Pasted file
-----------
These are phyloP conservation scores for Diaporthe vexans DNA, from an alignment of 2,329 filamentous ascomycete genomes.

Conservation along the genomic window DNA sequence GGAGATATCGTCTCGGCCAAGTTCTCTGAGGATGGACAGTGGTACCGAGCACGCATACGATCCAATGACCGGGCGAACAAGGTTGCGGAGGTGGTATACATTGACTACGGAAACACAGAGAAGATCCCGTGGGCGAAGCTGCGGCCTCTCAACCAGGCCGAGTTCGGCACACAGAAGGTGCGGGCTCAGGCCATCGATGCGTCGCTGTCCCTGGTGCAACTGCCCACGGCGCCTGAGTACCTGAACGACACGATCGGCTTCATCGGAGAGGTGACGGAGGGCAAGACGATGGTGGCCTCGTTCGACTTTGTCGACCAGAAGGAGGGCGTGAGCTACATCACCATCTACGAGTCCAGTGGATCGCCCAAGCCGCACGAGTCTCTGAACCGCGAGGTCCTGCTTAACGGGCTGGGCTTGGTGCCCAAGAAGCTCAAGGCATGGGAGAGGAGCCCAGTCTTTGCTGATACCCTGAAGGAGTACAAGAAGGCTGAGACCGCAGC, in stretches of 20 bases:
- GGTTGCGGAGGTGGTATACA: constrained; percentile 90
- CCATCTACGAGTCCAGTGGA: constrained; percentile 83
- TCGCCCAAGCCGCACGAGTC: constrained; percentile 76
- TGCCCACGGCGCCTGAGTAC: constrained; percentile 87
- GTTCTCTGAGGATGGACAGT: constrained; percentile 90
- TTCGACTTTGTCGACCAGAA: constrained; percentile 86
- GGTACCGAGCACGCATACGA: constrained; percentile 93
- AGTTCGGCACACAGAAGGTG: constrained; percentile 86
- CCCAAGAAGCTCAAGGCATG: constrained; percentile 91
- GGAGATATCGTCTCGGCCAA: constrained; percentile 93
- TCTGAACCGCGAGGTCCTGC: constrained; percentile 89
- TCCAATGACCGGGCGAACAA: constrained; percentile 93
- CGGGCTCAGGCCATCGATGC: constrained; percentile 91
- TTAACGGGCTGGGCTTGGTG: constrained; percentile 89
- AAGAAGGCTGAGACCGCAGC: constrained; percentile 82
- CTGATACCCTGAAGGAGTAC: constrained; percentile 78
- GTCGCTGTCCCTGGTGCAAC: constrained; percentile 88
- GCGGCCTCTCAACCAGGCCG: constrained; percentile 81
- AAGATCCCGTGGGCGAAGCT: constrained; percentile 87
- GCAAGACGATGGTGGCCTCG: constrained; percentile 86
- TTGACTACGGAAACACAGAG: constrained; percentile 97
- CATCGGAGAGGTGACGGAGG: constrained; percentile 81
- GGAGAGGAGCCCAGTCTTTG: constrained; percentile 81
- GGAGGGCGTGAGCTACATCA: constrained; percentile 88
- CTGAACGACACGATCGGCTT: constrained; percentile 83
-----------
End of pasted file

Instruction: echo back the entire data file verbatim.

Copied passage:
These are phyloP conservation scores for Diaporthe vexans DNA, from an alignment of 2,329 filamentous ascomycete genomes.

Conservation along the genomic window DNA sequence GGAGATATCGTCTCGGCCAAGTTCTCTGAGGATGGACAGTGGTACCGAGCACGCATACGATCCAATGACCGGGCGAACAAGGTTGCGGAGGTGGTATACATTGACTACGGAAACACAGAGAAGATCCCGTGGGCGAAGCTGCGGCCTCTCAACCAGGCCGAGTTCGGCACACAGAAGGTGCGGGCTCAGGCCATCGATGCGTCGCTGTCCCTGGTGCAACTGCCCACGGCGCCTGAGTACCTGAACGACACGATCGGCTTCATCGGAGAGGTGACGGAGGGCAAGACGATGGTGGCCTCGTTCGACTTTGTCGACCAGAAGGAGGGCGTGAGCTACATCACCATCTACGAGTCCAGTGGATCGCCCAAGCCGCACGAGTCTCTGAACCGCGAGGTCCTGCTTAACGGGCTGGGCTTGGTGCCCAAGAAGCTCAAGGCATGGGAGAGGAGCCCAGTCTTTGCTGATACCCTGAAGGAGTACAAGAAGGCTGAGACCGCAGC, in stretches of 20 bases:
- GGTTGCGGAGGTGGTATACA: constrained; percentile 90
- CCATCTACGAGTCCAGTGGA: constrained; percentile 83
- TCGCCCAAGCCGCACGAGTC: constrained; percentile 76
- TGCCCACGGCGCCTGAGTAC: constrained; percentile 87
- GTTCTCTGAGGATGGACAGT: constrained; percentile 90
- TTCGACTTTGTCGACCAGAA: constrained; percentile 86
- GGTACCGAGCACGCATACGA: constrained; percentile 93
- AGTTCGGCACACAGAAGGTG: constrained; percentile 86
- CCCAAGAAGCTCAAGGCATG: constrained; percentile 91
- GGAGATATCGTCTCGGCCAA: constrained; percentile 93
- TCTGAACCGCGAGGTCCTGC: constrained; percentile 89
- TCCAATGACCGGGCGAACAA: constrained; percentile 93
- CGGGCTCAGGCCATCGATGC: constrained; percentile 91
- TTAACGGGCTGGGCTTGGTG: constrained; percentile 89
- AAGAAGGCTGAGACCGCAGC: constrained; percentile 82
- CTGATACCCTGAAGGAGTAC: constrained; percentile 78
- GTCGCTGTCCCTGGTGCAAC: constrained; percentile 88
- GCGGCCTCTCAACCAGGCCG: constrained; percentile 81
- AAGATCCCGTGGGCGAAGCT: constrained; percentile 87
- GCAAGACGATGGTGGCCTCG: constrained; percentile 86
- TTGACTACGGAAACACAGAG: constrained; percentile 97
- CATCGGAGAGGTGACGGAGG: constrained; percentile 81
- GGAGAGGAGCCCAGTCTTTG: constrained; percentile 81
- GGAGGGCGTGAGCTACATCA: constrained; percentile 88
- CTGAACGACACGATCGGCTT: constrained; percentile 83